U.S. Medium Tank M4A3E8 Sherman "Easy Eight" Korean War
Tamiya 1/35 scale
Reviewed by Cookie Sewell
B a c k g r o u n d
At the end of WWII the US Army had a large number of M4 series medium tanks on hand but as was seen during the evolution of combat in that war 90mm gun tanks were going to be the future. As a result many M4 tanks were reconditioned and sold off or given away as Military Assistance Plan tanks to other countries. A number remained on hand and were given to reserve or second line units.
When the Korean War broke out in June 1950, the only readily available tanks to deploy to Korea were M24 Chaffee tanks. Due to poor maintenance, poor training and flatly being overmatched by KPA T-34-85 tanks, a decision was made to quickly deploy M26 and M46 tanks to Korea to deal with them. But in the interim, Sherman tanks were gathered up and formed into the 8072nd Provisional Tank Battalion to be sent to Korea. Later, reorganized as the 89th Tank Battalion, it consisted of three companies of M4A3E8 76mm gun tanks, one company of M26 Pershings, and a fifth company formed from “orphan” M24s left over from destroyed units.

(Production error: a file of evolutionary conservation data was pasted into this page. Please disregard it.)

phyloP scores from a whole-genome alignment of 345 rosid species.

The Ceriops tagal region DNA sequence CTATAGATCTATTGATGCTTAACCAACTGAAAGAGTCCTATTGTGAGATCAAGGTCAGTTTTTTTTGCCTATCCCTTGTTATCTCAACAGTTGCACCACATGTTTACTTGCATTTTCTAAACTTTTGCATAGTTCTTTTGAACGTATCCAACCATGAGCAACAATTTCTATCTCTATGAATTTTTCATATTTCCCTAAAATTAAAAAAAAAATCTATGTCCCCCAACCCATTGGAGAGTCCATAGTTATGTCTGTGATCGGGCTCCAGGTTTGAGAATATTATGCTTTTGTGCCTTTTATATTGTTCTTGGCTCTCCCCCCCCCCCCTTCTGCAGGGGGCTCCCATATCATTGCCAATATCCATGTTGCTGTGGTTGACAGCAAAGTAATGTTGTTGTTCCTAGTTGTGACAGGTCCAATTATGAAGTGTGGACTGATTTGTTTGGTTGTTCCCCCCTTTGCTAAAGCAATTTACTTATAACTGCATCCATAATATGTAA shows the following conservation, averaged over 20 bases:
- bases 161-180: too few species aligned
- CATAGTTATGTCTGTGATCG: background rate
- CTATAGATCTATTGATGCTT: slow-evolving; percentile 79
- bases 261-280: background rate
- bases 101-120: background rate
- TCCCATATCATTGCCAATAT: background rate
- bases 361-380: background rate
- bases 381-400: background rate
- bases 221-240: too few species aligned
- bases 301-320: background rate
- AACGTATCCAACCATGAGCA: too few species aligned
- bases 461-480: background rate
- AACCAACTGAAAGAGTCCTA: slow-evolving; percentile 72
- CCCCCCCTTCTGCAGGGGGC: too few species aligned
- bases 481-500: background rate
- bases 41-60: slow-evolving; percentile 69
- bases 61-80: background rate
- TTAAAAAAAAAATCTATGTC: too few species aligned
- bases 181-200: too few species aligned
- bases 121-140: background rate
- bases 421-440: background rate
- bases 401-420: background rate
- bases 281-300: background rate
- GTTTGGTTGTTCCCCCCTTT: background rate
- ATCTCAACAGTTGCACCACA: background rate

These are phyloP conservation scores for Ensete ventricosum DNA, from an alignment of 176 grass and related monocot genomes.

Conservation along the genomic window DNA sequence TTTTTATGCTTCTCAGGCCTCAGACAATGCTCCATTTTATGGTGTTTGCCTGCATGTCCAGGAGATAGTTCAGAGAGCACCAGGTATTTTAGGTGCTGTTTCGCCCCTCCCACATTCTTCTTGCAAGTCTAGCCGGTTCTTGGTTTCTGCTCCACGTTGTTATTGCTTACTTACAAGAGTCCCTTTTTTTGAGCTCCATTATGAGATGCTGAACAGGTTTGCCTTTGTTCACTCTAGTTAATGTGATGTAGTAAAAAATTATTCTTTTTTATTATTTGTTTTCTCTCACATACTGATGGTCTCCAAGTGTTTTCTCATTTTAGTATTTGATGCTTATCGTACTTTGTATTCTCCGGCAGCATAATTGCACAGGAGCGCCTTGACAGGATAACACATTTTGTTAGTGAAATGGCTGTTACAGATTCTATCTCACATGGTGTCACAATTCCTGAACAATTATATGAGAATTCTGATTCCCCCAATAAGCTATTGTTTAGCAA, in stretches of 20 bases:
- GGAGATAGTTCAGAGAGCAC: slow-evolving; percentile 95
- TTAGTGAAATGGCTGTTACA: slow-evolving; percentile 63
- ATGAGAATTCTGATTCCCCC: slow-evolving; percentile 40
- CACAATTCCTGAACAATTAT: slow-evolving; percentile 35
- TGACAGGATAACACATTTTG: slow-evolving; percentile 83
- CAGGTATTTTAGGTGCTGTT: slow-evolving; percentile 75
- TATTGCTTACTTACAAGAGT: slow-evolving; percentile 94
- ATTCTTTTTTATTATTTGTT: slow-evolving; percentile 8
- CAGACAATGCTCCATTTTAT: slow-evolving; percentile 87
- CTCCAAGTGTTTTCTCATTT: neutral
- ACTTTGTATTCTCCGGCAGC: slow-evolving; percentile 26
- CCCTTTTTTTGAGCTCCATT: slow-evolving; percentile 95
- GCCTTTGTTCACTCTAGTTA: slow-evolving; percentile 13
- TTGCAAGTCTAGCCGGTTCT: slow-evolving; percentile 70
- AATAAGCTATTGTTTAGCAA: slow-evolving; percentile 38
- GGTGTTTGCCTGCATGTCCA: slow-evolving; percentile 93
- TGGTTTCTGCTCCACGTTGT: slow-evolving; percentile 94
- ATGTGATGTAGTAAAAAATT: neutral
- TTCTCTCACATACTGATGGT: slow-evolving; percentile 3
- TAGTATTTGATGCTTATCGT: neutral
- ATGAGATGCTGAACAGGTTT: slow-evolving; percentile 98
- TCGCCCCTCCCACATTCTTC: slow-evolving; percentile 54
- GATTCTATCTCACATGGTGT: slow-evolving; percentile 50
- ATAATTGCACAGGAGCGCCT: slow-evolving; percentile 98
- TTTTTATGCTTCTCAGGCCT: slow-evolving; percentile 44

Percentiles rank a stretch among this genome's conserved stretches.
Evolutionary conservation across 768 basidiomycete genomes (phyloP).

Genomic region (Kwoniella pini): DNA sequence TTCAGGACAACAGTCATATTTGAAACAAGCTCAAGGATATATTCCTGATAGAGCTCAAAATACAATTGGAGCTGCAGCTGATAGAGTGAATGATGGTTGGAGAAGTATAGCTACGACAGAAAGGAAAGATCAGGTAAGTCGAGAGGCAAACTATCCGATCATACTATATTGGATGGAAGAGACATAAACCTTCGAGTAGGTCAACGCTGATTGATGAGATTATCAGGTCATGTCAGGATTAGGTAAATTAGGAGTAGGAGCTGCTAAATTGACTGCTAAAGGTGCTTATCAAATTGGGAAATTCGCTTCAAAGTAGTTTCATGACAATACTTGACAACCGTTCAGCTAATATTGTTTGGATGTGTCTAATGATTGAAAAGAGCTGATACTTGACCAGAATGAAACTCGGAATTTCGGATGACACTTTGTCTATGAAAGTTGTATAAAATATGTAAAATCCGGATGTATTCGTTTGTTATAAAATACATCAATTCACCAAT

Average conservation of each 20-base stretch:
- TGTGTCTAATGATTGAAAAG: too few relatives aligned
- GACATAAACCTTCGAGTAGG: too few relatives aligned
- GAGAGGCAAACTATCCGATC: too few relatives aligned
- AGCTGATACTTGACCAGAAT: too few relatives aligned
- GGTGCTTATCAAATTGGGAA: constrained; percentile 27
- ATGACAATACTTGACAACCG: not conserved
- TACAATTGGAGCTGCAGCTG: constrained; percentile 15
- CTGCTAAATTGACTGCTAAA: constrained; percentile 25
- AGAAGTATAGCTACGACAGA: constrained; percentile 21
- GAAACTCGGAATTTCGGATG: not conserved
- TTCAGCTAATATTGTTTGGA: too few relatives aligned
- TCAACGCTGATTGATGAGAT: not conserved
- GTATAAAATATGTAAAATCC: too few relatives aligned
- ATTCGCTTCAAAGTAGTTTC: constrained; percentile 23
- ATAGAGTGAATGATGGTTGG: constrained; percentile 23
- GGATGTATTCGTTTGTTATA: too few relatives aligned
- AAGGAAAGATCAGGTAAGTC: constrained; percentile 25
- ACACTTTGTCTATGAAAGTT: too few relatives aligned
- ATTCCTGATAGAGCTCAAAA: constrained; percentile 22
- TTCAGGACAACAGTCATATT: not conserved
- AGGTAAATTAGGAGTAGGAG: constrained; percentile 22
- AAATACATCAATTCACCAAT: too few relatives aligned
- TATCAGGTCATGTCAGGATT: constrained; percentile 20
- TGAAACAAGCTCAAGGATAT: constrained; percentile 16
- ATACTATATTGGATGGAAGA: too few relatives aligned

Best known of all of the elements was C Company, a Sherman unit led by a Captain Rice and with a special paint job with a red devil’s face on the glacis and transmission cover of the tanks. Dubbed “Rice’s Red Devils” it received a great deal of photo coverage early in the war. US troops heard that Chinese and Korean troops were superstitious over devils and dragons, so a number of American tanks (M4, M24, M26 and M46) were painted with those motifs.
This particular paint scheme was part of the first DML M4A3E8 kit, No. 9009, Korean War with “Rice’s Red Devils” markings. This kit had over 700 parts with a small fret of etched brass and single link T66 tracks, but had some “soft” molding and a few of the parts were scrimped on.
F i r s t L o o k